Part Two: The State of the Ovaries address

My fellow follicles,

I stand before you this evening to give you pertinent information on the State of the Ovaries. Let me begin by saying the State of the Ovaries is good.**

Or at least, it’s not as bad as it could be. Kind of like the war in Iraq.

— the management

So here’s the way it was supposed to work:

You start counting the day you get your period. That day is day one. Assuming your period is relatively regular, you start your fancy little OPK on day 11 at 6:45 a.m. When you get a positive, you go the Big City and call them before 7 a.m. to schedule an appointment for bloodwork and a vaginal ultrasound. If you are indeed heavy with egg, they schedule the IUI for the following day, which allows you a full night of shopping for baby furniture at IKEA.

If for any reason you do not get a positive by day four, you are by default expected to produce your ovaries for their close up on day five so you do not inadvertently miss your ovulation date.

Potential wrenches in this plan:
* Your period is regular — except for this month — largely due to the insane level of stress that has invaded your life.
* You don’t live in the Big City. And on the weekend, you have to make it to the lab by 8:30 a.m. Which means that if you live in the small town, you need to leave your home by 5 a.m. in order to make it to the lab on time. Which makes it mathematically impossible to see the positive as late as 6:45 a.m.
* You do not get a positive on day four. So you leave at ass crack of dawn on day five to visit Big City without being able to consult with nurse, doctor, anyone before you leave. Because those people would have likely said: “Stay home until you get a positive.”

Which is how we arrived in the Big City at 7:30 a.m. on Sunday. The ultrasound showed a 13 and an 11 for follicles (unmedicated), and the bloodwork showed no surge.

I believe that is the textbook definition of up shit crick without a paddle.

We were given three options:

  1. Stay in town until Tuesday morning — when (or if, they should have said) the follicle grows and the LH surges, we’ll do a same-day IUI.
  2. Go back to small town and come back later in the week when we get a positive.
  3. Or just give up and sob uncontrollably into the neck of your dog because you are friggin exhausted and just want to give up.

We opted for numbers one and three. After my initial sobbing subsided, we checked into a hotel and slept for a good six hours. We had a good time visiting things in the Big City.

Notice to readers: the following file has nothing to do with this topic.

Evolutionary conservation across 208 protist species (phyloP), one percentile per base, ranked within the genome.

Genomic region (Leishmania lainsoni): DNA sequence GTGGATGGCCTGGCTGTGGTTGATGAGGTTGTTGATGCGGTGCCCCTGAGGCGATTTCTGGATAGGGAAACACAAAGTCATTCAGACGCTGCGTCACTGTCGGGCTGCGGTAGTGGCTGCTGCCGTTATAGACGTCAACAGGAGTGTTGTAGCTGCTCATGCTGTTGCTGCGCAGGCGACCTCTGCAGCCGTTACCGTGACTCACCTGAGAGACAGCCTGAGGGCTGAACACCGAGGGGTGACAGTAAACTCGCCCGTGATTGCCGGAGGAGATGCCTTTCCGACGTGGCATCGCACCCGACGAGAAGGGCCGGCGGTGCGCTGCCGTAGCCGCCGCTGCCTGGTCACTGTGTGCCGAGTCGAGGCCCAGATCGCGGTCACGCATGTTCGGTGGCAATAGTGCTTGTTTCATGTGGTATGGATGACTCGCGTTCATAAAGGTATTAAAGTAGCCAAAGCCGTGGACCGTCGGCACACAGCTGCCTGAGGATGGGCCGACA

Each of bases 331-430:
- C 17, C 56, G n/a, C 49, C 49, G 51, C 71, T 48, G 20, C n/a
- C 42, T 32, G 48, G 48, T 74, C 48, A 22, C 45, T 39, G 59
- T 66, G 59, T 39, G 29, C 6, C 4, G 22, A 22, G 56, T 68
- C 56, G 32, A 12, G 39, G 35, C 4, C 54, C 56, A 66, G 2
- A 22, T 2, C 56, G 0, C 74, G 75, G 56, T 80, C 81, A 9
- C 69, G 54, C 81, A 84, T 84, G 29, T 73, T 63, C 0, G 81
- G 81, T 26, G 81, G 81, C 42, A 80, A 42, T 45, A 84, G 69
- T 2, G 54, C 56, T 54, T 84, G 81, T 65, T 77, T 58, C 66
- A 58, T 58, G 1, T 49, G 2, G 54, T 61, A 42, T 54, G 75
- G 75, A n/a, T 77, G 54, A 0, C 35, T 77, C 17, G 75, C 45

We went back for a second ultrasound and bloodwork Tuesday morning. Bloodwork showed a fabulous surge. Manual exam showed a wealth of pretty fab EWCM.

But the ultrasound showed no growth. And so ended our first IUI.

As the doc put it: “You should still try at home. Tonight. Tomorrow. Thursday. And Saturday. I can’t say you’re not ovulating.”

So here’s why I’m miffed:

  1. Do not put in the instructions that we should come in on day five come hell or high water if you don’t actually think we should do that. We, the infertile, take the shit you send us home with very seriously.
  2. Do not tell me to stay in town for two days for an IUI without explaning that the IUI might never happen.
  3. And I am not a rabbit. So while I’m flattered that you think I should have sex four times in just over 96 hours, I’d kindly appreciate it if you discuss that with me first and not my husband, who will likely side on the “we need to do it to have a baby” side of things.
  4. No, I am not doing another IUI (or a first IUI since this one didn’t happen). I live 240 miles away and cannot miss three days of work (I work Sunday through Thursday) for shits and giggles and the off chance we might actually do something proactive toward treating our infertility. So let’s get back to the big guns.

** So here’s why I’m pleased:

  1. I have two ovaries. Both of them produce adorable little follicles without meds. While this might sound fairly obvious, I’ve begun to feel that until medical science confirms what is expected, I take nothing for granted.
  2. Imagine what my little ovaries will be able to do when we give them a good kick in the gonadotropins (caveat: I have no real idea what gonadotropins are and whether or not they stimulate ovaries).
  3. I said enough of the IUI crap and my doc agreed. So assuming we don’t naturally conceive on this quasi-cycle amid the rabbit humping (pardon my lack of faith here), we’ll be calling again on cycle day one to schedule the litany of appointments, injections and bloodletting that is IVF.

2 responses to “Part Two: The State of the Ovaries address

  1. I’m sorry that things didn’t work out for you for this IUI. You are quite right – gonadotropins do stimulate your ovaries – they have worked wonders for me. Not that I’m pg, but I never ovulated before trying them, so it was a big step for me. The other thing I have learned is that no treatment cycle EVER goes exactly as planned, although hopefully future ones won’t get as derailed as this one!

    Good luck and try to enjoy the weekend!

  2. Samantha is correct… no cycle treatment EVER goes as planned. I had five clomid cycles and six IUI (with injectible gonadotropins) cycles and each one was different. Nothing ever went the way I expected it to or wanted it to.

    I’m sorry the IUI didn’t work out, but thrilled that you and your doctor are on the same page.

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